For all EGFR-mutated NSCLC, resistance to EGFR TKIs and chemotherapy is inevitable, leaving this large patient population with limited treatment options when progression occurs. Most resistance mechanisms to EGFR TKIs involve alterations of EGFR itself, such as upregulated expression or the acquisition of additional mutations. For example, the T790M mutation accounts for approximately half of acquired resistances to first- and second-generation EGFR TKIs.
      • Westover D
      • Zugazagoitia J
      • Cho BC
      • Lovly CM
      • Paz-Ares L.
      Mechanisms of acquired resistance to first- and second-generation EGFR tyrosine kinase inhibitors.
      In addition to EGFR-dependent resistance mechanisms, alterations to the MET receptor are common resistance pathways. Like EGFR, baseline MET signaling promotes survival in healthy cells but can be oncogenic at abnormally high expression levels. MET-dependent resistance can manifest through point mutations or gene amplification. MET amplification is a particularly common resistance mechanism, occurring in 10% to 20% of patients treated with osimertinib.
      • Passaro A
      • Janne PA
      • Mok T
      • Peters S.
      Overcoming therapy resistance in EGFR-mutant lung cancer.
      Increased levels of hepatocyte growth factor (HGF), a MET ligand, can also induce EGFR TKI resistance through the activation of MET.
      • Yano S
      • Yamada T
      • Takeuchi S
      • Tachibana K
      • Minami Y
      • Yatabe Y
      • Mitsudomi T
      • Tanaka H
      • Kimura T
      • Kudoh S
      • Nokihara H
      • Ohe Y
      • Yokota J
      • Uramoto H
      • Yasumoto K
      • Kiura K
      • Higashiyama M
      • Oda M
      • Saito H
      • Yoshida J
      • Kondoh K
      • Noguchi M.
      Hepatocyte growth factor expression in EGFR mutant lung cancer with intrinsic and acquired resistance to tyrosine kinase inhibitors in a Japanese cohort.
      Of note, MET amplifications and MET exon 14 skipping mutations account for 2% to 4% and 3% to 4% of primary activating mutations in mNSCLC, respectively. Tumors with MET mutations can be treated with MET TKIs or other MET-specific inhibitors but are associated with poor prognosis.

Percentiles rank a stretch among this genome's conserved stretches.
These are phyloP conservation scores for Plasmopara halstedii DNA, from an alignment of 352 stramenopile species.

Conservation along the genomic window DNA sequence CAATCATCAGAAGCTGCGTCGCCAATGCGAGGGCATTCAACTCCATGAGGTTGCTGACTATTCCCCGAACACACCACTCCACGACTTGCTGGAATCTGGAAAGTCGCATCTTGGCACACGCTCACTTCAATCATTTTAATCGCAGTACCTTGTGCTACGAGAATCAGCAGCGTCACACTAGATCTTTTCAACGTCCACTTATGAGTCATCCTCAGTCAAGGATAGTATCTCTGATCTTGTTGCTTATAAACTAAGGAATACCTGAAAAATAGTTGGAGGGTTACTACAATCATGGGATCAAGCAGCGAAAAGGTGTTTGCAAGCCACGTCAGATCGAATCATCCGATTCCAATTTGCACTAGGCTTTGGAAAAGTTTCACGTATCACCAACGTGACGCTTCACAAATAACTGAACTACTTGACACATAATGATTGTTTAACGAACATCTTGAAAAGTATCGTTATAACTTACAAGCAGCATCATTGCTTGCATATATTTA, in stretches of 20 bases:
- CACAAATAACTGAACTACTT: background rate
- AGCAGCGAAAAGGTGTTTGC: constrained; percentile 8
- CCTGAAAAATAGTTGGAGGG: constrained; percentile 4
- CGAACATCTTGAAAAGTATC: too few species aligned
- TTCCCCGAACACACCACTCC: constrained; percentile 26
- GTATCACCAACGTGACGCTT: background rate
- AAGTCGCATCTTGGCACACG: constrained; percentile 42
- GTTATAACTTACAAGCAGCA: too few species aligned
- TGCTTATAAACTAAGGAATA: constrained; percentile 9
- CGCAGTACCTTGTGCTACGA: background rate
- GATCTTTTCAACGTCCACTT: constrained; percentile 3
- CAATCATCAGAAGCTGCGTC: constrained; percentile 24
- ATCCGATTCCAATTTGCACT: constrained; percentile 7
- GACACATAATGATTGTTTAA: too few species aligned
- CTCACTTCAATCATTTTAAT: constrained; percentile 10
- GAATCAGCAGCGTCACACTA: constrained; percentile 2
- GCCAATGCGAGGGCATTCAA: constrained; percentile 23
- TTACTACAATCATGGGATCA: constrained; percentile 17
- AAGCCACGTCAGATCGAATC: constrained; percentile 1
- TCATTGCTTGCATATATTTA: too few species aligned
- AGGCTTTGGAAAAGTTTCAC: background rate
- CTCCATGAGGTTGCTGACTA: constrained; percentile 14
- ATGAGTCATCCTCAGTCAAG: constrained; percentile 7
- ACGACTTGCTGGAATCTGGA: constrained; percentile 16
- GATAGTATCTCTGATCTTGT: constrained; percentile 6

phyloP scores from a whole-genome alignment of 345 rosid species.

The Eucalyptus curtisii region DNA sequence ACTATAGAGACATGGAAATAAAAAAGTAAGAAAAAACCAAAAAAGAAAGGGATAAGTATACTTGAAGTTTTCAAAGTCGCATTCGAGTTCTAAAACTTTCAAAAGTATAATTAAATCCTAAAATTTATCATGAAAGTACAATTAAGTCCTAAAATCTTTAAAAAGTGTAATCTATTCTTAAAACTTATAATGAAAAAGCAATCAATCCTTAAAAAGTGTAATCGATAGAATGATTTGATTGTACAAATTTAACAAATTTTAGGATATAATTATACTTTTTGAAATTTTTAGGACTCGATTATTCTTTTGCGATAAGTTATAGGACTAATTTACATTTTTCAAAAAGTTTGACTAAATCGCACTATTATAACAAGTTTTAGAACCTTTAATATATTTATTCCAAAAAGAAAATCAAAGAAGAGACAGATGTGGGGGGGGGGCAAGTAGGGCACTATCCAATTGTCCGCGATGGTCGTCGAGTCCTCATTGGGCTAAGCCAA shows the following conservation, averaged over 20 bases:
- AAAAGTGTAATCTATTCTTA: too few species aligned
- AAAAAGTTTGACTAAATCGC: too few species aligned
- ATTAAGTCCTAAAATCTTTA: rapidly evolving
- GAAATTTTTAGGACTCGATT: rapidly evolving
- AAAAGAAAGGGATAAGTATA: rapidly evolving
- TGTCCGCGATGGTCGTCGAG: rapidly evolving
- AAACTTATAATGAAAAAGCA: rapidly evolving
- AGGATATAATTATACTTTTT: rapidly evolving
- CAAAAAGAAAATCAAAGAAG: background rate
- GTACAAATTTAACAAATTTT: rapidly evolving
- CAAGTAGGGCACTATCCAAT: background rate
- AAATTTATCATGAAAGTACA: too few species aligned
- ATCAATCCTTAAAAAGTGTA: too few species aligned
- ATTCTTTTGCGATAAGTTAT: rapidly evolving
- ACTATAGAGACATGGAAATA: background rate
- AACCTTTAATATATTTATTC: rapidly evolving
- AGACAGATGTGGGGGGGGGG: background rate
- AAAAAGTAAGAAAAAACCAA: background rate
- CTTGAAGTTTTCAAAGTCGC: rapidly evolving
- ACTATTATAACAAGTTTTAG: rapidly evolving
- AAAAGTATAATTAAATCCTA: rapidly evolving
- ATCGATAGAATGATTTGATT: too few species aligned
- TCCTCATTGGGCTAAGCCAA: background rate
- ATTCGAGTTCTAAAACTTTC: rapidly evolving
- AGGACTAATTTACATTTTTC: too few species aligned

• Chu QS.
      Targeting non-small cell lung cancer: driver mutation beyond epidermal growth factor mutation and anaplastic lymphoma kinase fusion.
      Moreover, upregulation of the EGFR pathway has been demonstrated as a mechanism of resistance to MET TKIs.
      • Migliore C
      • Morando E
      • Ghiso E
      • Anastasi S
      • Leoni VP
      • Apicella M
      • Cora' D
      • Sapino A
      • Pietrantonio F
      • De Braud F
      • Columbano A
      • Segatto O
      • Giordano S
      miR-205 mediates adaptive resistance to MET inhibition via ERRFI1 targeting and raised EGFR signaling.
      ,
      • Recondo G
      • Bahcall M
      • Sholl L
      • Leonardi G
      • Ricciuti B
      • Nguyen T
      • Venkatraman D
      • Lamberi G
      • Umeton R
      • Janne P.
      Mechanisms of resistance to MET tyrosine kinase inhibitors in patients with MET exon 14 mutant non-small cell lung cancer (meeting abstr).
      Capmatinib and tepotinib are FDA-approved MET TKIs for the treatment of patients with mNSCLC whose tumors have MET exon 14 skipping mutations; however, no targeted agents are currently approved for MET amplified cancers.
      In addition to their reciprocal resistance upon TKI treatment (MET-dependent resistance in EGFR-mutated cancers and EGFR-dependent resistance in MET-mutated cancers), EGFR and MET have been shown to dimerize to promote oncogenic signaling and remodeling of the tumor microenvironment.
      • Jo M
      • Stolz DB
      • Esplen JE
      • Dorko K
      • Michalopoulos GK
      • Strom SC.
      Cross-talk between epidermal growth factor receptor and c-Met signal pathways in transformed cells.
      • Ortiz-Zapater E
      • Lee RW
      • Owen W
      • Weitsman G
      • Fruhwirth G
      • Dunn RG
      • Neat MJ
      • McCaughan F
      • Parker P
      • Ng T
      • Santis G.
      MET-EGFR dimerization in lung adenocarcinoma is dependent on EGFR mutations and altered by MET kinase inhibition.
      • Tang Z
      • Du R
      • Jiang S
      • Wu C
      • Barkauskas DS
      • Richey J
      • Molter J
      • Lam M
      • Flask C